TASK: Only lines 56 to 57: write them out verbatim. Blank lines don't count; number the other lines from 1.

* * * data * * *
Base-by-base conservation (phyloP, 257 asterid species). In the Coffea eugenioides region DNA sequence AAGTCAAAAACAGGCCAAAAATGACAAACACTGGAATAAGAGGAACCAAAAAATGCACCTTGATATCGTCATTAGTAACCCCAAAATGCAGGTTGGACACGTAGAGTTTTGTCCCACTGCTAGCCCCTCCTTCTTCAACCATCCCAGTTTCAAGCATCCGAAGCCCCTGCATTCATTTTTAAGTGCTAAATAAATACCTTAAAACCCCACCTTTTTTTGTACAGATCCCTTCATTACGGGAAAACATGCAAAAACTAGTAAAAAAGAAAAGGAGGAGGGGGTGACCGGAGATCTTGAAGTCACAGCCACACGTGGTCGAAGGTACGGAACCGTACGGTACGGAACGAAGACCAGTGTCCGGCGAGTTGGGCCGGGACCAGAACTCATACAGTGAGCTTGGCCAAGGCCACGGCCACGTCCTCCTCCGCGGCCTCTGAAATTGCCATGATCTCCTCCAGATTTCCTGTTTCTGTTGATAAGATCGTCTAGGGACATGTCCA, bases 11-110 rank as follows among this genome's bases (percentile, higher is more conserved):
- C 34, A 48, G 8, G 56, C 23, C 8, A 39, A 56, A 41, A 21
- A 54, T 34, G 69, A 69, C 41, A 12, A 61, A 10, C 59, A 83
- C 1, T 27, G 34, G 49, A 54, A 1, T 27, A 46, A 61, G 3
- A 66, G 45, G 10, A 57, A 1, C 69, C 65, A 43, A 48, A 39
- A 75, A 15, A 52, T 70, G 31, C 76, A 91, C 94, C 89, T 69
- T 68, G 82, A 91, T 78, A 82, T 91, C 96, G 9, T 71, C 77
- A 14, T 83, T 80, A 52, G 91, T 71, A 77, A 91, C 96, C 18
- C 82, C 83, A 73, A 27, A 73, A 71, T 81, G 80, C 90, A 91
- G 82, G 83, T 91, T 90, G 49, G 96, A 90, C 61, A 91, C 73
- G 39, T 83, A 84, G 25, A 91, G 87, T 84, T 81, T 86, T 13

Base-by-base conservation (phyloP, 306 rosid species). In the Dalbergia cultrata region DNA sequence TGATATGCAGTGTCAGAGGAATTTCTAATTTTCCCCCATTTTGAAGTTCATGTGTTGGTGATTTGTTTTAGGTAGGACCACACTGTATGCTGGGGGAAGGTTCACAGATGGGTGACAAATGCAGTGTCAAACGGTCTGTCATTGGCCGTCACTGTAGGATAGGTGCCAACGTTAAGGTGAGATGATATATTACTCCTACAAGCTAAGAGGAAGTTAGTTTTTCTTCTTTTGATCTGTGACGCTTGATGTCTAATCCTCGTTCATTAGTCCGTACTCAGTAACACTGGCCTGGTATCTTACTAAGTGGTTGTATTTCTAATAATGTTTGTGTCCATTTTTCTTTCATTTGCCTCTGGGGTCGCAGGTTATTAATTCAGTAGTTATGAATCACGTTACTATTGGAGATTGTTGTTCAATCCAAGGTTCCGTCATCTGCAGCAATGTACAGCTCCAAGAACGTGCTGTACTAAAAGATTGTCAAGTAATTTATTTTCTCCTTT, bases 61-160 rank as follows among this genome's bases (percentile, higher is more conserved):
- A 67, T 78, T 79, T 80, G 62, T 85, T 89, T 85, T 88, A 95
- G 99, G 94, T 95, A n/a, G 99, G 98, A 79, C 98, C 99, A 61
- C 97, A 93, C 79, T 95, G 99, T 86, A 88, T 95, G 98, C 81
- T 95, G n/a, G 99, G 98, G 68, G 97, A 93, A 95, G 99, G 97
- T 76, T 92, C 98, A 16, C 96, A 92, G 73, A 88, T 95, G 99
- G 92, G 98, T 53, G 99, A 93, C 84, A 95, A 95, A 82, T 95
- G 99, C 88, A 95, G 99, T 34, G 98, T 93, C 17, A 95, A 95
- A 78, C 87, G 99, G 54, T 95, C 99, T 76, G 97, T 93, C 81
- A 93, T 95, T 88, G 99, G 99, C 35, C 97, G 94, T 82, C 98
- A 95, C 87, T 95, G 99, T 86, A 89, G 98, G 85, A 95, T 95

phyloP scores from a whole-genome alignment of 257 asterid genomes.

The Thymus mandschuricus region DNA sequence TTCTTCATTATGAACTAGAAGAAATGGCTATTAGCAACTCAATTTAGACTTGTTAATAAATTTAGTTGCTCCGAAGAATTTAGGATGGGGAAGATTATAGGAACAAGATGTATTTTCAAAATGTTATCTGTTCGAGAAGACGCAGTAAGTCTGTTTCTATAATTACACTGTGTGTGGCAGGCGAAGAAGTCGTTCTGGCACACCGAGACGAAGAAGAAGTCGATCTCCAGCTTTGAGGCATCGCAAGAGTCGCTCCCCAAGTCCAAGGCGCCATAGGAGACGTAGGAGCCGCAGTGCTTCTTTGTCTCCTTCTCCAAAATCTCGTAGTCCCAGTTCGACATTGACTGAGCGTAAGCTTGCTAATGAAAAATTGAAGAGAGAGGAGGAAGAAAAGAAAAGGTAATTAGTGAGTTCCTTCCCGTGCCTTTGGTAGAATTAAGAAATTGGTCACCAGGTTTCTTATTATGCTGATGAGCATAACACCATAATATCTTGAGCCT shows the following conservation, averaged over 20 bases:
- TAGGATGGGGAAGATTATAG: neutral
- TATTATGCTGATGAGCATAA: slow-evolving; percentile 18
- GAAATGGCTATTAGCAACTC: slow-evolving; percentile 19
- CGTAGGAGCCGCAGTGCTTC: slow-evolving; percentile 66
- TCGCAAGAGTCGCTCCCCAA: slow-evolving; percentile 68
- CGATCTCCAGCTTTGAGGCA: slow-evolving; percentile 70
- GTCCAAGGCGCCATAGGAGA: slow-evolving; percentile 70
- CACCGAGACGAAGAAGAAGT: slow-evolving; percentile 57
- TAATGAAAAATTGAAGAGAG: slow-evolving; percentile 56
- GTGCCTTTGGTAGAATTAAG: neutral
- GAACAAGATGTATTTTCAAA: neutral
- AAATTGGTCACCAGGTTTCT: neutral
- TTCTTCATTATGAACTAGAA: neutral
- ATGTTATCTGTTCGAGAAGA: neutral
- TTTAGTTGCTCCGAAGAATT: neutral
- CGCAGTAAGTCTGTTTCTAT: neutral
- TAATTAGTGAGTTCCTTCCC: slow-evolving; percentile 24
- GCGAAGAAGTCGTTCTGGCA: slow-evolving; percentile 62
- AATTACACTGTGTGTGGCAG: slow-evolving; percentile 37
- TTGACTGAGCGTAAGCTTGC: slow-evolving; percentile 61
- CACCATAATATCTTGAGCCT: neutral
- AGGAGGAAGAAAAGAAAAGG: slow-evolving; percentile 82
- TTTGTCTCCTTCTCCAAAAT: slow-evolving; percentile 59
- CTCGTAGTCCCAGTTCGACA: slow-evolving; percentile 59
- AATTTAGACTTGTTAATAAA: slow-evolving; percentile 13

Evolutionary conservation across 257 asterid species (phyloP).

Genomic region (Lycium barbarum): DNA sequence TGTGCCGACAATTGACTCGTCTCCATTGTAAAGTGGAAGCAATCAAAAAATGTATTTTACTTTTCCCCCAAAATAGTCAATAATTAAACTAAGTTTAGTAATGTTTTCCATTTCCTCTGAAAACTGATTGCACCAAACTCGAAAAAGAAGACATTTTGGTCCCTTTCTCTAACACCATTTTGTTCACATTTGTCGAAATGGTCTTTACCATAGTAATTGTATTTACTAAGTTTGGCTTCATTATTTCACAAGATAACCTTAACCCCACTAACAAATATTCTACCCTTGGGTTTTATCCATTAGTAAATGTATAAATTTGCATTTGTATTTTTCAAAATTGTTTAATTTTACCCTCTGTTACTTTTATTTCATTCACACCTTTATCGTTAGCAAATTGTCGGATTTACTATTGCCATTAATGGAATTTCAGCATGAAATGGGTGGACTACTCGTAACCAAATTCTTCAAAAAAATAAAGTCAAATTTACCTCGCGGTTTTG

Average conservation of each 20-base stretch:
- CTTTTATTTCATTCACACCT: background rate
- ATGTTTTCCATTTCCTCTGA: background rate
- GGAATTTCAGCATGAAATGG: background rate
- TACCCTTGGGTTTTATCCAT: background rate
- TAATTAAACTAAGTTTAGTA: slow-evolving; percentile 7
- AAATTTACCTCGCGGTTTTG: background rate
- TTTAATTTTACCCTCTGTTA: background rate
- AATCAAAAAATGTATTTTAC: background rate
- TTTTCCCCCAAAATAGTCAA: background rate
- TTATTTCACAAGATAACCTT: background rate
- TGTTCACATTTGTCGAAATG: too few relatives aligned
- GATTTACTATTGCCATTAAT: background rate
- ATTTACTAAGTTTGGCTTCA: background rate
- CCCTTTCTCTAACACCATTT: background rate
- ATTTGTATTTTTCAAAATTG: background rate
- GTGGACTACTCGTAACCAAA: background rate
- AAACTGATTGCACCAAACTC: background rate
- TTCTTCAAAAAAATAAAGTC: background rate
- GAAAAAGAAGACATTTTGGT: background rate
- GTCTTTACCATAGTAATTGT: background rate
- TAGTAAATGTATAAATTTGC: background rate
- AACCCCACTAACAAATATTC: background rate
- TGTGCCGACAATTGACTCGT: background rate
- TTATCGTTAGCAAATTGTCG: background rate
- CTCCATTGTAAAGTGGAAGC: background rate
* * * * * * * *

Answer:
- TACCCTTGGGTTTTATCCAT: background rate
- TAATTAAACTAAGTTTAGTA: slow-evolving; percentile 7